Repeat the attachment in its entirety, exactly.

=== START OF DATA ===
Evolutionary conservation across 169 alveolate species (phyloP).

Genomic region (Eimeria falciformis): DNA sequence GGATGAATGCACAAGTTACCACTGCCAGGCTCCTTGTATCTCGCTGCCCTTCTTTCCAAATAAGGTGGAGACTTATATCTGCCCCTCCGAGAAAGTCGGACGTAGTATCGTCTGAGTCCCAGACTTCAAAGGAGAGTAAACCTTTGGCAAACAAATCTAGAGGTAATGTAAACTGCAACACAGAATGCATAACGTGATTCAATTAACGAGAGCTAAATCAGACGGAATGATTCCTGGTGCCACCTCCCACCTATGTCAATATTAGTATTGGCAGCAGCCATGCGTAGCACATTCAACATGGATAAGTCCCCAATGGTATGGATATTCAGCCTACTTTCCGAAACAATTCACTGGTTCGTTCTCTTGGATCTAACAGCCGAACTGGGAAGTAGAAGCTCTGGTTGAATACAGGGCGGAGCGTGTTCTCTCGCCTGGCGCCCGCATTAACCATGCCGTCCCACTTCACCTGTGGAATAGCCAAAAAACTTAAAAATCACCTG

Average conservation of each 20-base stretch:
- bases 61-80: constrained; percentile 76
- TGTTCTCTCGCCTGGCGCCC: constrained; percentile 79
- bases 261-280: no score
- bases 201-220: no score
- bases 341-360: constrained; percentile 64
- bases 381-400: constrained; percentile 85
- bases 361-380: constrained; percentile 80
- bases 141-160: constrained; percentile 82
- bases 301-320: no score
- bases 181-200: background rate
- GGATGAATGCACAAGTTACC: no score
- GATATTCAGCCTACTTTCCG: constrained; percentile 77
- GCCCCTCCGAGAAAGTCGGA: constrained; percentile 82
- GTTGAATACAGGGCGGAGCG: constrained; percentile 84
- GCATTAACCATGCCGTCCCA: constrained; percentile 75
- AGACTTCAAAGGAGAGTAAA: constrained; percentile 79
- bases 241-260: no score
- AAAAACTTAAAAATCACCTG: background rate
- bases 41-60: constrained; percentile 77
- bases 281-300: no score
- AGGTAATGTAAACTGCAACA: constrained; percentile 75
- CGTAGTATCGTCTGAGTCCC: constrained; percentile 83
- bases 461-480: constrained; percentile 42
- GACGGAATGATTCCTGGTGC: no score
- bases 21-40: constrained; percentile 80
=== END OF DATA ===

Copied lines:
Evolutionary conservation across 169 alveolate species (phyloP).

Genomic region (Eimeria falciformis): DNA sequence GGATGAATGCACAAGTTACCACTGCCAGGCTCCTTGTATCTCGCTGCCCTTCTTTCCAAATAAGGTGGAGACTTATATCTGCCCCTCCGAGAAAGTCGGACGTAGTATCGTCTGAGTCCCAGACTTCAAAGGAGAGTAAACCTTTGGCAAACAAATCTAGAGGTAATGTAAACTGCAACACAGAATGCATAACGTGATTCAATTAACGAGAGCTAAATCAGACGGAATGATTCCTGGTGCCACCTCCCACCTATGTCAATATTAGTATTGGCAGCAGCCATGCGTAGCACATTCAACATGGATAAGTCCCCAATGGTATGGATATTCAGCCTACTTTCCGAAACAATTCACTGGTTCGTTCTCTTGGATCTAACAGCCGAACTGGGAAGTAGAAGCTCTGGTTGAATACAGGGCGGAGCGTGTTCTCTCGCCTGGCGCCCGCATTAACCATGCCGTCCCACTTCACCTGTGGAATAGCCAAAAAACTTAAAAATCACCTG

Average conservation of each 20-base stretch:
- bases 61-80: constrained; percentile 76
- TGTTCTCTCGCCTGGCGCCC: constrained; percentile 79
- bases 261-280: no score
- bases 201-220: no score
- bases 341-360: constrained; percentile 64
- bases 381-400: constrained; percentile 85
- bases 361-380: constrained; percentile 80
- bases 141-160: constrained; percentile 82
- bases 301-320: no score
- bases 181-200: background rate
- GGATGAATGCACAAGTTACC: no score
- GATATTCAGCCTACTTTCCG: constrained; percentile 77
- GCCCCTCCGAGAAAGTCGGA: constrained; percentile 82
- GTTGAATACAGGGCGGAGCG: constrained; percentile 84
- GCATTAACCATGCCGTCCCA: constrained; percentile 75
- AGACTTCAAAGGAGAGTAAA: constrained; percentile 79
- bases 241-260: no score
- AAAAACTTAAAAATCACCTG: background rate
- bases 41-60: constrained; percentile 77
- bases 281-300: no score
- AGGTAATGTAAACTGCAACA: constrained; percentile 75
- CGTAGTATCGTCTGAGTCCC: constrained; percentile 83
- bases 461-480: constrained; percentile 42
- GACGGAATGATTCCTGGTGC: no score
- bases 21-40: constrained; percentile 80